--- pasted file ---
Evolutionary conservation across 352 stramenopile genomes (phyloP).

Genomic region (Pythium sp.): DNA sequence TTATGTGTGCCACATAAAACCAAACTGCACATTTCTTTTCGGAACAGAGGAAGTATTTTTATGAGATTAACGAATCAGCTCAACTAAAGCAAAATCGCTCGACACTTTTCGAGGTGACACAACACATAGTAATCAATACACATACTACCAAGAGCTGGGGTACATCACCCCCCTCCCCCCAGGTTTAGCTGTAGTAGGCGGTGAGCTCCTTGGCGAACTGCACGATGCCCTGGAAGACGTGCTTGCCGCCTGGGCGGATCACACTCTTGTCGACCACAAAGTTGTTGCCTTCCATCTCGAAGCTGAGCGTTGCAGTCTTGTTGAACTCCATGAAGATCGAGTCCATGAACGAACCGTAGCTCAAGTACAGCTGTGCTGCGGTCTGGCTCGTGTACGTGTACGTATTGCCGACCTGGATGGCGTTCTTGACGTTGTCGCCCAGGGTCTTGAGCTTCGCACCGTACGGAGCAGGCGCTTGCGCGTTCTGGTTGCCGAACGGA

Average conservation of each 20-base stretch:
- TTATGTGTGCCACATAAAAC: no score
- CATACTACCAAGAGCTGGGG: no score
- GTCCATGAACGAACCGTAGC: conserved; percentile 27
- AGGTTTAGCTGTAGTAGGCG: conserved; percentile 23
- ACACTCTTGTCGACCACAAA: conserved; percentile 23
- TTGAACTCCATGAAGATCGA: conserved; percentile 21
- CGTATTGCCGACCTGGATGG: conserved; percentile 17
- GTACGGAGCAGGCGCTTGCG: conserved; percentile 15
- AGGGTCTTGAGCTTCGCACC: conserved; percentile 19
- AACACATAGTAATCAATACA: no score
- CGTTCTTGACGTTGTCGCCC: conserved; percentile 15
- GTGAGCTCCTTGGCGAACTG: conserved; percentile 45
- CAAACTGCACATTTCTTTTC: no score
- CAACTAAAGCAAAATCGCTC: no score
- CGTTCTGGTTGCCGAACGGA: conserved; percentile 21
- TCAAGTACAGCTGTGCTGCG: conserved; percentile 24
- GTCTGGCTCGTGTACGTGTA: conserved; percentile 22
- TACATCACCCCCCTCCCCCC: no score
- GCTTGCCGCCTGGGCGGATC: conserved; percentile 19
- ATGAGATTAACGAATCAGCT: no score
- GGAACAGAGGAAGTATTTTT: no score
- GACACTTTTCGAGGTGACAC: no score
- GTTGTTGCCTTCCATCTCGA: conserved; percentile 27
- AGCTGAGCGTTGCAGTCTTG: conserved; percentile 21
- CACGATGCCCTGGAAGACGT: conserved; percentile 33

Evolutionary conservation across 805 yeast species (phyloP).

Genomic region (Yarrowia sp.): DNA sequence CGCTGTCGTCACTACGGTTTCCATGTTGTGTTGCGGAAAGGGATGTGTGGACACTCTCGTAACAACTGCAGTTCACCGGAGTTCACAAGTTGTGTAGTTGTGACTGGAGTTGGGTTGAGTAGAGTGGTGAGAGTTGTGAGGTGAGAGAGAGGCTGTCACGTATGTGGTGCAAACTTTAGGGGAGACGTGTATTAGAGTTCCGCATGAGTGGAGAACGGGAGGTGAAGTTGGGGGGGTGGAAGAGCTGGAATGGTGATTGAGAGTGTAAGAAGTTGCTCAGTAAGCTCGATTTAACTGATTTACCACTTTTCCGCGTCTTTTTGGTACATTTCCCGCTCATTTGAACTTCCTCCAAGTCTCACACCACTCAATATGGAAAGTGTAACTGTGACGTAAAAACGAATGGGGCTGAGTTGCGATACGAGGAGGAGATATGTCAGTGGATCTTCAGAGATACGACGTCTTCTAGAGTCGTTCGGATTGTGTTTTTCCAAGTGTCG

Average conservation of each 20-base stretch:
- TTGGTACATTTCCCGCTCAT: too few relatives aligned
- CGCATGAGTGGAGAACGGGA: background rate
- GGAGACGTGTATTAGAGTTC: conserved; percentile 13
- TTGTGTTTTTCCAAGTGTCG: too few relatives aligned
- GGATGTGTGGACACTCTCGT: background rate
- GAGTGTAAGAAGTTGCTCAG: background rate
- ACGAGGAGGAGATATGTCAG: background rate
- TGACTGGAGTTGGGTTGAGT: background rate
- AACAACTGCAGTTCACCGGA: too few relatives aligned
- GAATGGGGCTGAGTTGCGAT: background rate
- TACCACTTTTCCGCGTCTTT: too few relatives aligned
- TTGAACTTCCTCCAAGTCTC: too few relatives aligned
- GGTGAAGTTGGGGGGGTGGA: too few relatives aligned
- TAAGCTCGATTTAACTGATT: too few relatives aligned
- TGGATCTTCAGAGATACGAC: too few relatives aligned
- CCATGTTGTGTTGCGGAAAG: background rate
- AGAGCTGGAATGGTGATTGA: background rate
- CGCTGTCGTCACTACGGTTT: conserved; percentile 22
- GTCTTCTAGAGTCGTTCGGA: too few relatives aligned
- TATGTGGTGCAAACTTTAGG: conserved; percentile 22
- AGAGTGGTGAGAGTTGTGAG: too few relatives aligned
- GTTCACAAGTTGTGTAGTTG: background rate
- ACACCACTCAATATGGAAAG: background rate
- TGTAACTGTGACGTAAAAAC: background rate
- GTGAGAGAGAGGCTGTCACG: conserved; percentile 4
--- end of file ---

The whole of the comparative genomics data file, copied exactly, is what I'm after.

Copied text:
Evolutionary conservation across 352 stramenopile genomes (phyloP).

Genomic region (Pythium sp.): DNA sequence TTATGTGTGCCACATAAAACCAAACTGCACATTTCTTTTCGGAACAGAGGAAGTATTTTTATGAGATTAACGAATCAGCTCAACTAAAGCAAAATCGCTCGACACTTTTCGAGGTGACACAACACATAGTAATCAATACACATACTACCAAGAGCTGGGGTACATCACCCCCCTCCCCCCAGGTTTAGCTGTAGTAGGCGGTGAGCTCCTTGGCGAACTGCACGATGCCCTGGAAGACGTGCTTGCCGCCTGGGCGGATCACACTCTTGTCGACCACAAAGTTGTTGCCTTCCATCTCGAAGCTGAGCGTTGCAGTCTTGTTGAACTCCATGAAGATCGAGTCCATGAACGAACCGTAGCTCAAGTACAGCTGTGCTGCGGTCTGGCTCGTGTACGTGTACGTATTGCCGACCTGGATGGCGTTCTTGACGTTGTCGCCCAGGGTCTTGAGCTTCGCACCGTACGGAGCAGGCGCTTGCGCGTTCTGGTTGCCGAACGGA

Average conservation of each 20-base stretch:
- TTATGTGTGCCACATAAAAC: no score
- CATACTACCAAGAGCTGGGG: no score
- GTCCATGAACGAACCGTAGC: conserved; percentile 27
- AGGTTTAGCTGTAGTAGGCG: conserved; percentile 23
- ACACTCTTGTCGACCACAAA: conserved; percentile 23
- TTGAACTCCATGAAGATCGA: conserved; percentile 21
- CGTATTGCCGACCTGGATGG: conserved; percentile 17
- GTACGGAGCAGGCGCTTGCG: conserved; percentile 15
- AGGGTCTTGAGCTTCGCACC: conserved; percentile 19
- AACACATAGTAATCAATACA: no score
- CGTTCTTGACGTTGTCGCCC: conserved; percentile 15
- GTGAGCTCCTTGGCGAACTG: conserved; percentile 45
- CAAACTGCACATTTCTTTTC: no score
- CAACTAAAGCAAAATCGCTC: no score
- CGTTCTGGTTGCCGAACGGA: conserved; percentile 21
- TCAAGTACAGCTGTGCTGCG: conserved; percentile 24
- GTCTGGCTCGTGTACGTGTA: conserved; percentile 22
- TACATCACCCCCCTCCCCCC: no score
- GCTTGCCGCCTGGGCGGATC: conserved; percentile 19
- ATGAGATTAACGAATCAGCT: no score
- GGAACAGAGGAAGTATTTTT: no score
- GACACTTTTCGAGGTGACAC: no score
- GTTGTTGCCTTCCATCTCGA: conserved; percentile 27
- AGCTGAGCGTTGCAGTCTTG: conserved; percentile 21
- CACGATGCCCTGGAAGACGT: conserved; percentile 33

Evolutionary conservation across 805 yeast species (phyloP).

Genomic region (Yarrowia sp.): DNA sequence CGCTGTCGTCACTACGGTTTCCATGTTGTGTTGCGGAAAGGGATGTGTGGACACTCTCGTAACAACTGCAGTTCACCGGAGTTCACAAGTTGTGTAGTTGTGACTGGAGTTGGGTTGAGTAGAGTGGTGAGAGTTGTGAGGTGAGAGAGAGGCTGTCACGTATGTGGTGCAAACTTTAGGGGAGACGTGTATTAGAGTTCCGCATGAGTGGAGAACGGGAGGTGAAGTTGGGGGGGTGGAAGAGCTGGAATGGTGATTGAGAGTGTAAGAAGTTGCTCAGTAAGCTCGATTTAACTGATTTACCACTTTTCCGCGTCTTTTTGGTACATTTCCCGCTCATTTGAACTTCCTCCAAGTCTCACACCACTCAATATGGAAAGTGTAACTGTGACGTAAAAACGAATGGGGCTGAGTTGCGATACGAGGAGGAGATATGTCAGTGGATCTTCAGAGATACGACGTCTTCTAGAGTCGTTCGGATTGTGTTTTTCCAAGTGTCG

Average conservation of each 20-base stretch:
- TTGGTACATTTCCCGCTCAT: too few relatives aligned
- CGCATGAGTGGAGAACGGGA: background rate
- GGAGACGTGTATTAGAGTTC: conserved; percentile 13
- TTGTGTTTTTCCAAGTGTCG: too few relatives aligned
- GGATGTGTGGACACTCTCGT: background rate
- GAGTGTAAGAAGTTGCTCAG: background rate
- ACGAGGAGGAGATATGTCAG: background rate
- TGACTGGAGTTGGGTTGAGT: background rate
- AACAACTGCAGTTCACCGGA: too few relatives aligned
- GAATGGGGCTGAGTTGCGAT: background rate
- TACCACTTTTCCGCGTCTTT: too few relatives aligned
- TTGAACTTCCTCCAAGTCTC: too few relatives aligned
- GGTGAAGTTGGGGGGGTGGA: too few relatives aligned
- TAAGCTCGATTTAACTGATT: too few relatives aligned
- TGGATCTTCAGAGATACGAC: too few relatives aligned
- CCATGTTGTGTTGCGGAAAG: background rate
- AGAGCTGGAATGGTGATTGA: background rate
- CGCTGTCGTCACTACGGTTT: conserved; percentile 22
- GTCTTCTAGAGTCGTTCGGA: too few relatives aligned
- TATGTGGTGCAAACTTTAGG: conserved; percentile 22
- AGAGTGGTGAGAGTTGTGAG: too few relatives aligned
- GTTCACAAGTTGTGTAGTTG: background rate
- ACACCACTCAATATGGAAAG: background rate
- TGTAACTGTGACGTAAAAAC: background rate
- GTGAGAGAGAGGCTGTCACG: conserved; percentile 4